From that perspective, absorbing the shipping charges is definitely a competitive advantage.

Free shipping with a certain minimum purchase can work for everybody because there may be enough gross margin in the transaction to leverage economics of scale.

Small-to-medium-sized retailers can only compete with free shipping through uniqueness of product or lifetime warranty. It is hard to conceive that a small retailer selling the same product as one of the majors is going to be able to compete with free shipping if it has to charge for it.

Ross Ely

Yes, free shipping has become an elemental part of the marketing game in e-commerce, and smaller retailers have to match these offers in order to compete. As always, the smaller players need to offer differentiated products and services in order to out-maneuver the larger retailers which have advantages in scale and cost.

Smaller retailers should bundle value-added services with their products to overcome their scale disadvantage. For example, a year of free technical support or comprehensive information about how to use the product may overcome paying a few more dollars in price. Smaller retailers should seek to establish an emotional bond with users beyond just merely supplying a generic widget at a fair price.

Shep Hyken

Free shipping has become a general expectation. It is no longer a competitive difference. But not having it may be a disqualifier. Smaller retailers who don’t have the deep discounts that the larger retailers have obtained will have to show value in other ways. Do they have exclusive merchandise, offer better service, more knowledgeable reps, a better customer loyalty program, etc.? Those could make price and free shipping less relevant.

Naomi K. Shapiro
Naomi K. Shapiro
1 year 5 months ago

Yes, the ability to absorb free shipping is becoming an overwhelming competitive advantage for larger retailers. It’s becoming more and more and more difficult for small- to medium-sized retailers to compete with the greater expectations for free shipping. They just don’t have the margins and buying capabilities that large retailers have. And it’s more and more difficult, if not impossible, to make up for shipping prices somewhere else. Let alone to make the pricing attractive enough to get the sale. Sad for the small retailers.

As to the poll question about how open the small retailers should be to absorbing cost, it’s a nice idea that many of them would embrace, if only they could afford it — which they can’t.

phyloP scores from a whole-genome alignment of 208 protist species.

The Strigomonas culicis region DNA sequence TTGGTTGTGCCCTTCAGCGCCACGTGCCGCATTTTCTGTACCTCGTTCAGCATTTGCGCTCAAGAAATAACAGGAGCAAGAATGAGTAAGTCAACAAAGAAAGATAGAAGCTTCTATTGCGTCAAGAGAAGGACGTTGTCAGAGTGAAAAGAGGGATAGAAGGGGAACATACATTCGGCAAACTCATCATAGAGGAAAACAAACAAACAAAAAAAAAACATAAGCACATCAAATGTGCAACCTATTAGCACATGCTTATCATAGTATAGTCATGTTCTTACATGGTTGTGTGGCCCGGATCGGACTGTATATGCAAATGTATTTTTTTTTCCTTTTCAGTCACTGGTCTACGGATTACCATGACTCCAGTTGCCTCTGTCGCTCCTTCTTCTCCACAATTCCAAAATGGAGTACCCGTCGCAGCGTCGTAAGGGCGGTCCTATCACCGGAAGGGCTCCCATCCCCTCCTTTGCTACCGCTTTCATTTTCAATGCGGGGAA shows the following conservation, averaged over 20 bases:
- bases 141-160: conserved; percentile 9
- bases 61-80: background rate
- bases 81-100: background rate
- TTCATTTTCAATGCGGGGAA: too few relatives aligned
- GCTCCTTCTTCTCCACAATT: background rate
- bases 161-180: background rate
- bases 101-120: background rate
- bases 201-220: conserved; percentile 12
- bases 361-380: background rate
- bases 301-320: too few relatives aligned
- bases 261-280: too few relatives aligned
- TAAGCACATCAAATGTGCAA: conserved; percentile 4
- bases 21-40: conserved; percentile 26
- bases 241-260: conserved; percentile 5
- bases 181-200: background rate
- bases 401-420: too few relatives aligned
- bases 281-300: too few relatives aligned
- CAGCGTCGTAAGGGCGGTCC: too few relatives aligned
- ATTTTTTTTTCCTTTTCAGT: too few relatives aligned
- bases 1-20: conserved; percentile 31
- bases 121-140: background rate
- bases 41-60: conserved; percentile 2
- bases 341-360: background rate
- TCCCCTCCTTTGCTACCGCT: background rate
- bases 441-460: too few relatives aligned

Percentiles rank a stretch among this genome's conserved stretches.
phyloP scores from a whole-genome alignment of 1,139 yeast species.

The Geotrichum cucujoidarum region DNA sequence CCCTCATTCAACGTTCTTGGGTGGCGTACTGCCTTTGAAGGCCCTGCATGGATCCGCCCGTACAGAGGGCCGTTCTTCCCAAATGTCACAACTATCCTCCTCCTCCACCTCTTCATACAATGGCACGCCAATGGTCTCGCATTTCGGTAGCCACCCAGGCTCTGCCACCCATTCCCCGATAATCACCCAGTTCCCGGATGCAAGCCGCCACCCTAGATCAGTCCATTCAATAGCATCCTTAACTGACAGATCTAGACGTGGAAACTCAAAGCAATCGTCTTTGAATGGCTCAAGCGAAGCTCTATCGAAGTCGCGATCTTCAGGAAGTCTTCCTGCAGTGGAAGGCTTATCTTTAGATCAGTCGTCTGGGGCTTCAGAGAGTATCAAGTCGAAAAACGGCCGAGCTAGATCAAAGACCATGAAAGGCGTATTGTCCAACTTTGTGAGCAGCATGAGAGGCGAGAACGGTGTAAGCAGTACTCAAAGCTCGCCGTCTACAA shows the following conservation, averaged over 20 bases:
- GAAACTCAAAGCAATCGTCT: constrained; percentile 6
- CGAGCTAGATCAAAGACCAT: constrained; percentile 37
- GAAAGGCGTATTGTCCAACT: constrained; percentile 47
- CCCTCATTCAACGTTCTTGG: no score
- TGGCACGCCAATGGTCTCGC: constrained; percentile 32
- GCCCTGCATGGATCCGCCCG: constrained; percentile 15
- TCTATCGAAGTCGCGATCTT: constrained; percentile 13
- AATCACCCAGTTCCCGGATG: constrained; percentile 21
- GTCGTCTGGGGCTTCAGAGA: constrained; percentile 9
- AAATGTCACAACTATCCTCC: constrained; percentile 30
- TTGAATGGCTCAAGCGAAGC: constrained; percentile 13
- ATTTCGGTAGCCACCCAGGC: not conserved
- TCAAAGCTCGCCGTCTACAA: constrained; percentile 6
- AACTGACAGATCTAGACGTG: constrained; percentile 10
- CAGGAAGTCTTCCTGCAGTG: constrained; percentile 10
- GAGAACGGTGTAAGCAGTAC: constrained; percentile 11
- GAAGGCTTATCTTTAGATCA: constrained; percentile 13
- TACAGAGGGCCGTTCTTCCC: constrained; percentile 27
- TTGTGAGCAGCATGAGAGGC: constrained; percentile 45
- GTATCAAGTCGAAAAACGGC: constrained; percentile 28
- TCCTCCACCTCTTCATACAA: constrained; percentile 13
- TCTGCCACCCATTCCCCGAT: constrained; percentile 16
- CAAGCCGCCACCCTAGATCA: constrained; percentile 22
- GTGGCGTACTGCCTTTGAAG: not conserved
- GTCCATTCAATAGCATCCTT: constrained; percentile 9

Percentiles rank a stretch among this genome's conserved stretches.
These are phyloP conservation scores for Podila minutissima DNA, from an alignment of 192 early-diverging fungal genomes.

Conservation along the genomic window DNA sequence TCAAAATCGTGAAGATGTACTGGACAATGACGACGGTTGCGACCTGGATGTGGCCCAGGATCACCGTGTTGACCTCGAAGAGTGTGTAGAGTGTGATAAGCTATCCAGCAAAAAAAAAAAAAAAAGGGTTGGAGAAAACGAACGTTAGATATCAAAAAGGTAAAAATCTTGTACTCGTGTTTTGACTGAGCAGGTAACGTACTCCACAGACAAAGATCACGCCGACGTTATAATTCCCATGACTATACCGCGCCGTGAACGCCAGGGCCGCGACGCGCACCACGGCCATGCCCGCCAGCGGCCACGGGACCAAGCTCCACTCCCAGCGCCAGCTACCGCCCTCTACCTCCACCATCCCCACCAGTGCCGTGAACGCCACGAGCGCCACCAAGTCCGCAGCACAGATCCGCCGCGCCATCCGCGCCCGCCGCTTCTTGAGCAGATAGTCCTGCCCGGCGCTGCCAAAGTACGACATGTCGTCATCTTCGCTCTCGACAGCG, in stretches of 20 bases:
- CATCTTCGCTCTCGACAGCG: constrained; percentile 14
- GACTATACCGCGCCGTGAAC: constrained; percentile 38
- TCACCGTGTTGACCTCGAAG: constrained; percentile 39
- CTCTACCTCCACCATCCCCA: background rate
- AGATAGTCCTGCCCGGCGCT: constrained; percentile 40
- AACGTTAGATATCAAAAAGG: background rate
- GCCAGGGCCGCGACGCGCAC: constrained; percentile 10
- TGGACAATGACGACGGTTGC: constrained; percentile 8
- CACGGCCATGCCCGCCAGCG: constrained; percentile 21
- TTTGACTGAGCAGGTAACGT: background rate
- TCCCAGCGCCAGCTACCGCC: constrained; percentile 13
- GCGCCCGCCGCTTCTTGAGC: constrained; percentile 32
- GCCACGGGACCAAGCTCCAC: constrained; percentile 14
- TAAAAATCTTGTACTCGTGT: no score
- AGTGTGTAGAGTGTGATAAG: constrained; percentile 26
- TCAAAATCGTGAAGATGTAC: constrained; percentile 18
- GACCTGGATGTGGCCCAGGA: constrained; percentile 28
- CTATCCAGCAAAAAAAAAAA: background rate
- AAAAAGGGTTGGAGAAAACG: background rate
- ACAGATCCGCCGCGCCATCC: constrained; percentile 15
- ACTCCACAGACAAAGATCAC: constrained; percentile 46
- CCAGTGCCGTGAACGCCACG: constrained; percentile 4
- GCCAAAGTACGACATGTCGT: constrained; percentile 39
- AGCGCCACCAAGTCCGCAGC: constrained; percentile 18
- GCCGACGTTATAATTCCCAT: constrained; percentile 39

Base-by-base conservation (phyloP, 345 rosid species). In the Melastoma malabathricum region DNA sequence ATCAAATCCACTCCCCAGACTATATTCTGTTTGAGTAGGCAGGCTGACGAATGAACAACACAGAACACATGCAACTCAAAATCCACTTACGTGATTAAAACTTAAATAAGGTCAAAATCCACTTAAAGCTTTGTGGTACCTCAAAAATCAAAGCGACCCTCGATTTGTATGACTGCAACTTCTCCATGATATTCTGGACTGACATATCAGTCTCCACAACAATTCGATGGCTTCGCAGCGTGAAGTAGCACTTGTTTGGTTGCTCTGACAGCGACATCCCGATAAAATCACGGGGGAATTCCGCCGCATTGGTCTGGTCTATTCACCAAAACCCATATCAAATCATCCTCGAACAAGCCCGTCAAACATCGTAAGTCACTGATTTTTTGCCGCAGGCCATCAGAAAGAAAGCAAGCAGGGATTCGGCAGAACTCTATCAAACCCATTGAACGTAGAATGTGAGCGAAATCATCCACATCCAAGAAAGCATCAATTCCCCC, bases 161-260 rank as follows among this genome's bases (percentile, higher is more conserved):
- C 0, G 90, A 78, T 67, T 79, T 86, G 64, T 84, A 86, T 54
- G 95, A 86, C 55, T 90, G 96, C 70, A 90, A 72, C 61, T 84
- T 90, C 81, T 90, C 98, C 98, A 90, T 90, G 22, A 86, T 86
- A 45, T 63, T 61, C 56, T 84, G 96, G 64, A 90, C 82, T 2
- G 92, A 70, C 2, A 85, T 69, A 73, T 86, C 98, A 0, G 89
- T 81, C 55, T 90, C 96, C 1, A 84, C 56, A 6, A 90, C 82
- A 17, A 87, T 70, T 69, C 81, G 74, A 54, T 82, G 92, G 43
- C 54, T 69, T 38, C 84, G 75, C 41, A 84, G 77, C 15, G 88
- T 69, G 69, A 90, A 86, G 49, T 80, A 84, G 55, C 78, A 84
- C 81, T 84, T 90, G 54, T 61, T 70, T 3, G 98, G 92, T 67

Dan Raftery

Without a doubt, big retailers have an advantage in negotiating any large-scale purchase from suppliers. This is not new. E-tailers need to figure out how to deal with it, just as their brick-and-mortar independent counterparts who are still around have.

Charles Gentry
Charles Gentry
1 year 5 months ago

Free shipping has become necessary for us to be competitive. It is not only expected by buyers but has also become a marketing tool for the seller. We have been able to absorb some of the cost with slight price increases and have had to shop our suppliers a little harder. We depend on feedback and satisfaction ratings to encourage buyers to shop with us even when we may be a little higher cost than another seller at a lower cost including added shipping. We have figured out also that many buyers will not take the time to price compare if they have to make any type of simple calculation, they look for free shipping first.

Roger Saunders

Free shipping and low prices rival for top-of-mind importance for the consumer’s purse/wallet. Those two factors provide larger retailers with an edge. They can capture scale in purchasing power and also set up logistical operations more readily than small- to medium-sized retailers.

These, however, are not the sole arrow in the quiver for merchants. Consumers also value flexible return policies, pick-up or return-at-store, live customer service contact, and website ease of use.

Retailers have to run to their strengths and manage their weaknesses. In today’s omnichannel world, small- to medium-sized retailers can and should effectively compete against the big boys’ free shipping and low prices, if they demonstrate their execution on other services.

Craig Sundstrom